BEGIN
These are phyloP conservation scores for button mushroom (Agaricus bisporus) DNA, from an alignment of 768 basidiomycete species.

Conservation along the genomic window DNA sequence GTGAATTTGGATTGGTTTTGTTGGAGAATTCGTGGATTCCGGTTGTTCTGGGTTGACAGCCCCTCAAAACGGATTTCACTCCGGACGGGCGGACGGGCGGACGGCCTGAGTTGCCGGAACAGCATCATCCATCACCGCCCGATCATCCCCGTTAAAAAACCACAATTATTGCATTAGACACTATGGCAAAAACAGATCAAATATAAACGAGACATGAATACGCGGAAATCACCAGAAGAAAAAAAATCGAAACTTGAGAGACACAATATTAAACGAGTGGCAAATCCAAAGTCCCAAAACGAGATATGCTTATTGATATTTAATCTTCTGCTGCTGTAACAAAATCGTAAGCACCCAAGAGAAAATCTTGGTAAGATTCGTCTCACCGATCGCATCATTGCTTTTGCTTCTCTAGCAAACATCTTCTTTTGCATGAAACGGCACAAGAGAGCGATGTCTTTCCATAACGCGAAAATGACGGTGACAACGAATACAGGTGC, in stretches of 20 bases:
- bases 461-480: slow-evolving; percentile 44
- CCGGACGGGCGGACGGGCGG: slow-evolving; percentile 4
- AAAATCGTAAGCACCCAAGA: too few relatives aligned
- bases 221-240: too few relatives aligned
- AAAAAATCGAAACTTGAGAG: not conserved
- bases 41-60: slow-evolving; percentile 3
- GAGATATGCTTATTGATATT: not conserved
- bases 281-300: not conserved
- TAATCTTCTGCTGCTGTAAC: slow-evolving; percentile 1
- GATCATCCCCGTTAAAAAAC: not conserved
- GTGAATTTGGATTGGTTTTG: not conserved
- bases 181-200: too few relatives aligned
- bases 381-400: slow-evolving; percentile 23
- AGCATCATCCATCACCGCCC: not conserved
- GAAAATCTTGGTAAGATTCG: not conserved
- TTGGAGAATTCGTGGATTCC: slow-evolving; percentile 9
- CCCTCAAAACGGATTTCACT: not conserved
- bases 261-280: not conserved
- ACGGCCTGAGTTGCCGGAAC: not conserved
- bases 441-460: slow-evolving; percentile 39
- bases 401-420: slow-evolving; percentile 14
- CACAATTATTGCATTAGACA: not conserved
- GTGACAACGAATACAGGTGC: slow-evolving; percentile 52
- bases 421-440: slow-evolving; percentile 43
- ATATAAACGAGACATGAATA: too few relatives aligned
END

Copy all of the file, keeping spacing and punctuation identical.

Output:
These are phyloP conservation scores for button mushroom (Agaricus bisporus) DNA, from an alignment of 768 basidiomycete species.

Conservation along the genomic window DNA sequence GTGAATTTGGATTGGTTTTGTTGGAGAATTCGTGGATTCCGGTTGTTCTGGGTTGACAGCCCCTCAAAACGGATTTCACTCCGGACGGGCGGACGGGCGGACGGCCTGAGTTGCCGGAACAGCATCATCCATCACCGCCCGATCATCCCCGTTAAAAAACCACAATTATTGCATTAGACACTATGGCAAAAACAGATCAAATATAAACGAGACATGAATACGCGGAAATCACCAGAAGAAAAAAAATCGAAACTTGAGAGACACAATATTAAACGAGTGGCAAATCCAAAGTCCCAAAACGAGATATGCTTATTGATATTTAATCTTCTGCTGCTGTAACAAAATCGTAAGCACCCAAGAGAAAATCTTGGTAAGATTCGTCTCACCGATCGCATCATTGCTTTTGCTTCTCTAGCAAACATCTTCTTTTGCATGAAACGGCACAAGAGAGCGATGTCTTTCCATAACGCGAAAATGACGGTGACAACGAATACAGGTGC, in stretches of 20 bases:
- bases 461-480: slow-evolving; percentile 44
- CCGGACGGGCGGACGGGCGG: slow-evolving; percentile 4
- AAAATCGTAAGCACCCAAGA: too few relatives aligned
- bases 221-240: too few relatives aligned
- AAAAAATCGAAACTTGAGAG: not conserved
- bases 41-60: slow-evolving; percentile 3
- GAGATATGCTTATTGATATT: not conserved
- bases 281-300: not conserved
- TAATCTTCTGCTGCTGTAAC: slow-evolving; percentile 1
- GATCATCCCCGTTAAAAAAC: not conserved
- GTGAATTTGGATTGGTTTTG: not conserved
- bases 181-200: too few relatives aligned
- bases 381-400: slow-evolving; percentile 23
- AGCATCATCCATCACCGCCC: not conserved
- GAAAATCTTGGTAAGATTCG: not conserved
- TTGGAGAATTCGTGGATTCC: slow-evolving; percentile 9
- CCCTCAAAACGGATTTCACT: not conserved
- bases 261-280: not conserved
- ACGGCCTGAGTTGCCGGAAC: not conserved
- bases 441-460: slow-evolving; percentile 39
- bases 401-420: slow-evolving; percentile 14
- CACAATTATTGCATTAGACA: not conserved
- GTGACAACGAATACAGGTGC: slow-evolving; percentile 52
- bases 421-440: slow-evolving; percentile 43
- ATATAAACGAGACATGAATA: too few relatives aligned